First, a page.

Recently the Coast Guard made the following ruling:
“Based on the information available, the Coast Guard has determined that, when beyond the narrow limits of a swimming, surfing or bathing area, the device known as a “paddleboard” is a vessel under 46 U.S.C. 2101, and therefore subject to applicable regulations administered by the U.S. Coast Guard and its Office of Auxiliary and Boating Safety, unless specifically exempted.”
ie: Vessels are required to use a PFD.
I’m sure this will be a controversial issue as surfers not only prefer a minimalist view on gear, but boards are very buoyant, and if the paddler is attached to it by a leash, they’ll be fine. Most wetsuits these days also float, such as my 4/3 Xcel Infinity Drylock. Being a new sport in most inland water areas, it’ll take time for the CG and paddlers to resolve this issue. The Bend, Oregon based SUP blog Standuppaddle also has some info on this issue.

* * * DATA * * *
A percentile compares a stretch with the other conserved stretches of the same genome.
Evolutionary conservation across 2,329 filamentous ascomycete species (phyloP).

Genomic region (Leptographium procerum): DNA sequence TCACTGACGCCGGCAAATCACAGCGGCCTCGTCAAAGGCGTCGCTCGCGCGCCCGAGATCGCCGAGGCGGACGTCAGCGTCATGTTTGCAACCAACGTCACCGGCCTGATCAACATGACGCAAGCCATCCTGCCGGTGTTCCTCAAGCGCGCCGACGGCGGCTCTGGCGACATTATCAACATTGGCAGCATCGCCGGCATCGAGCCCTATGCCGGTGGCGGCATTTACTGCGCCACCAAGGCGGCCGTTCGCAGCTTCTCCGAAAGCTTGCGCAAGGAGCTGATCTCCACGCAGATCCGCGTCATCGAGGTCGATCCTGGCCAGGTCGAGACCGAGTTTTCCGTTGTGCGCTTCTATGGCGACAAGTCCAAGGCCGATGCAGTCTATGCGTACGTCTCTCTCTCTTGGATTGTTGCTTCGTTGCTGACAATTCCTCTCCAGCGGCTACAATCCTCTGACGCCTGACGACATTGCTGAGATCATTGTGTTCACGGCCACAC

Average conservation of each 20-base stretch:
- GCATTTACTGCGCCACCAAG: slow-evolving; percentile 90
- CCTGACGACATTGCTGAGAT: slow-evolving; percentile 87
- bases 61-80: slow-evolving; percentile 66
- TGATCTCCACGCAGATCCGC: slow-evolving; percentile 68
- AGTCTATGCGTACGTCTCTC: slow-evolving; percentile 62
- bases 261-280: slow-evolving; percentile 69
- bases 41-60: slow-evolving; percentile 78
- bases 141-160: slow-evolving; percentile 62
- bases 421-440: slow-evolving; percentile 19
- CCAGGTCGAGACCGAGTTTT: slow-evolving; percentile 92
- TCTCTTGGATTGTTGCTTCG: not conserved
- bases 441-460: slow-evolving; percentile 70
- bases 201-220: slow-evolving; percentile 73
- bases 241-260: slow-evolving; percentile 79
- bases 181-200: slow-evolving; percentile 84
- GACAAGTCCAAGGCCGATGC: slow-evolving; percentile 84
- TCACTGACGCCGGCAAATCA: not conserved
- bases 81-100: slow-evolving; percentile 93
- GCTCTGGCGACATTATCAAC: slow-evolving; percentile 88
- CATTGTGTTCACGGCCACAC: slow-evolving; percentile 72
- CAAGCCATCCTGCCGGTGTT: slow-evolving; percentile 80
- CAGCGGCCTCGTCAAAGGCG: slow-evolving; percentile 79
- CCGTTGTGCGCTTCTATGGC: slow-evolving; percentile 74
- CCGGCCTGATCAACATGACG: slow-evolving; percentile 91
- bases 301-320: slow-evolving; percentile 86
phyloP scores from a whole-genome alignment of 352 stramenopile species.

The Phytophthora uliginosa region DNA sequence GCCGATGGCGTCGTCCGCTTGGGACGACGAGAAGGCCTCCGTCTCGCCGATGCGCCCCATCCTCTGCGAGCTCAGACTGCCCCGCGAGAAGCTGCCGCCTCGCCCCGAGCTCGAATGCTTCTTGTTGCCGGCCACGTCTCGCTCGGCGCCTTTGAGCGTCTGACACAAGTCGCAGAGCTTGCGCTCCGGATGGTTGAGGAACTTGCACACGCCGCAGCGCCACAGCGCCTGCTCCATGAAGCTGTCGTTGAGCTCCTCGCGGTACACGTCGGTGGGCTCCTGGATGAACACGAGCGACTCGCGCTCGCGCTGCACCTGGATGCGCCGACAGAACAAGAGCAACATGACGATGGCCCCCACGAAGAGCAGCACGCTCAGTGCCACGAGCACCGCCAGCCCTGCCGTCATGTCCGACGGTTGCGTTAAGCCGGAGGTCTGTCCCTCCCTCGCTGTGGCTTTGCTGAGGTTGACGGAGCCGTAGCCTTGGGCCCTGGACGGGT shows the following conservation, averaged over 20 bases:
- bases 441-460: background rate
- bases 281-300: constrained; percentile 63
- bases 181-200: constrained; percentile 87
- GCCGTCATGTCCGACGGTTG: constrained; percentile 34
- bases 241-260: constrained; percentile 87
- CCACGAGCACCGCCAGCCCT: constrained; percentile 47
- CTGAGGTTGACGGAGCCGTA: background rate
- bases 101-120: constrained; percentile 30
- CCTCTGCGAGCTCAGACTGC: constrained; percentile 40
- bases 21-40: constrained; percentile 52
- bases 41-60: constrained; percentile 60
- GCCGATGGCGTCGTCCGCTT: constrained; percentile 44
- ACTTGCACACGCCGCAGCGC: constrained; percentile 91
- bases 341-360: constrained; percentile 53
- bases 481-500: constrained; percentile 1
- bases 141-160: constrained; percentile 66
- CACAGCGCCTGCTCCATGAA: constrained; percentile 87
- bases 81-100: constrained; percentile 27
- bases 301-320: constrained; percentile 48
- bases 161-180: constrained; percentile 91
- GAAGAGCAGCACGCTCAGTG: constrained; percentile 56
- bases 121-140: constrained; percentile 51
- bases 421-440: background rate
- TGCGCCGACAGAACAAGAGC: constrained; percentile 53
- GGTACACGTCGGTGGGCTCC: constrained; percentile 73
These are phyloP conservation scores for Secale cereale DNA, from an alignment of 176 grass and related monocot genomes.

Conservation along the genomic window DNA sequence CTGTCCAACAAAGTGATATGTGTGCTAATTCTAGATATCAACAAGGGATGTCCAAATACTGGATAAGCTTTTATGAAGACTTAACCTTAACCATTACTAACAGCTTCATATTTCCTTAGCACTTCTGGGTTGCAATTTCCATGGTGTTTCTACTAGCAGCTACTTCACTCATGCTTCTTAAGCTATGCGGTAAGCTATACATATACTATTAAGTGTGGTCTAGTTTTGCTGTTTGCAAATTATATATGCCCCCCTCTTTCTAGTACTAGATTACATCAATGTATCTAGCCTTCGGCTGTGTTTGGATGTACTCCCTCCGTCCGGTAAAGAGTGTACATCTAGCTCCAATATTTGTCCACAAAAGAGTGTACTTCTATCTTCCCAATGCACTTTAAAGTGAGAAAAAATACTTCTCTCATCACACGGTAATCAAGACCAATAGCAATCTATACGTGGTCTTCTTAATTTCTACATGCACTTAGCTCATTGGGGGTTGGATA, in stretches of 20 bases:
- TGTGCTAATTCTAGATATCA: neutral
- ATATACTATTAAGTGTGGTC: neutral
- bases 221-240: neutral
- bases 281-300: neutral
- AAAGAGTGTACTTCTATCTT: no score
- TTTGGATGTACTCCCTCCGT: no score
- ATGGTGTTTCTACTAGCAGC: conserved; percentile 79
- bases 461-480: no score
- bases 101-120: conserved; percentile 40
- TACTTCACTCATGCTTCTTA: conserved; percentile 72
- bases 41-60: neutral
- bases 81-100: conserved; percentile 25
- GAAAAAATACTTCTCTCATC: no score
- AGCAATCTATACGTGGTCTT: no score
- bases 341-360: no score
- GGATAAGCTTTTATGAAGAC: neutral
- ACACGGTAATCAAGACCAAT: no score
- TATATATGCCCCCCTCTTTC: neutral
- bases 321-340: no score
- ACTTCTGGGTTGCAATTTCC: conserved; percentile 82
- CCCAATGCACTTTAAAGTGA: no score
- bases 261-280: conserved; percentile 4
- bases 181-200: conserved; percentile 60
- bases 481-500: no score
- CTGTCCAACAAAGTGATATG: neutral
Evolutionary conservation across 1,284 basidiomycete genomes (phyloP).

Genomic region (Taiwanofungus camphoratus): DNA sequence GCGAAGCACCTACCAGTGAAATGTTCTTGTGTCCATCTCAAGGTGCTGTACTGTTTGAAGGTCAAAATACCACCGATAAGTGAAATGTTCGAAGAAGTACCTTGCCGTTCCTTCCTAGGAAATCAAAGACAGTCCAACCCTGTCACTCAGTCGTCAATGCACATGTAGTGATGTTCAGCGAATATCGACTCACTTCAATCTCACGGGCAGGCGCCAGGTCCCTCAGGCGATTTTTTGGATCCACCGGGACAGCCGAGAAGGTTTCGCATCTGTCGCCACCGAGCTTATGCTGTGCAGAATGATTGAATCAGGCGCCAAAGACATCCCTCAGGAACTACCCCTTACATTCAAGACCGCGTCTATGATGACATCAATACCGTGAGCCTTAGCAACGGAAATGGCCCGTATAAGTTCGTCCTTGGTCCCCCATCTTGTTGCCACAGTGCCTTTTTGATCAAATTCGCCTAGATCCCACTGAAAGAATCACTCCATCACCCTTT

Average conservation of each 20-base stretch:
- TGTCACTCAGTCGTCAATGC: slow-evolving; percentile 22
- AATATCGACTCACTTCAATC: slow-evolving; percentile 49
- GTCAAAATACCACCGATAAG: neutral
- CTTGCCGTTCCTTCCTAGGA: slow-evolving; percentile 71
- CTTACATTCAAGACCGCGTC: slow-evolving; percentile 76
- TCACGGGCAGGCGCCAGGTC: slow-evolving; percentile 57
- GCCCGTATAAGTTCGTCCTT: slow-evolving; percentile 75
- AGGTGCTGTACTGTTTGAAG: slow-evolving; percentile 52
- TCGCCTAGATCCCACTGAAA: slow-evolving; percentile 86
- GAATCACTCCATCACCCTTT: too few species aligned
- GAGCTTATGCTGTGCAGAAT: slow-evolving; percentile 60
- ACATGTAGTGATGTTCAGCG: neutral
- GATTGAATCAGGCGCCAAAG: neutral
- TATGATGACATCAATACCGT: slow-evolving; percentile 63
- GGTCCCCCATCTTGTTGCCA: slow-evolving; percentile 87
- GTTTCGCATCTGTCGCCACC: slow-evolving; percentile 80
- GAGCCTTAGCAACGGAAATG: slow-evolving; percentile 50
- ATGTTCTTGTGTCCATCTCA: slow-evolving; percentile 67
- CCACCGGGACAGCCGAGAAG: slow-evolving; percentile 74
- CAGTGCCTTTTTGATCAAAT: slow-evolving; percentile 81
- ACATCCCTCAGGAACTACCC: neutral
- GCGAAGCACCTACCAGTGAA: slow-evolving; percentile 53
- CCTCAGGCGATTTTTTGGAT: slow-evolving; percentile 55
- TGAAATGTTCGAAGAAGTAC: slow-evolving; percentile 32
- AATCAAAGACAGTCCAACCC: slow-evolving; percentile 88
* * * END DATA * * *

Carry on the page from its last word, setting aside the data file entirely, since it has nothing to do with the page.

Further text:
From years of kayaking and being in the situation of not being attached to a boat by a leash, there’s several reasons to have a PFD. If you get injured, or lose your boat, you’ll float, which helps if hyperthermia sets in or you’re too far from the shore to swim. You can can also use the PFD to carry flares, a VHF radio, a powerbar, light, a neoprene hood, etc in your pockets. Some come with a belt strap system to attach a tow or throw rope for rescues and towing. Up here in the Arctic cold waters of Washington, PFDs assist in keeping warm on and off shore. In busy urban areas where boating is popular, some come with reflector material that reflect sunlight or boating lights at night. I also attach a waterproof non blinking LED light on the back of my PFD for night paddling.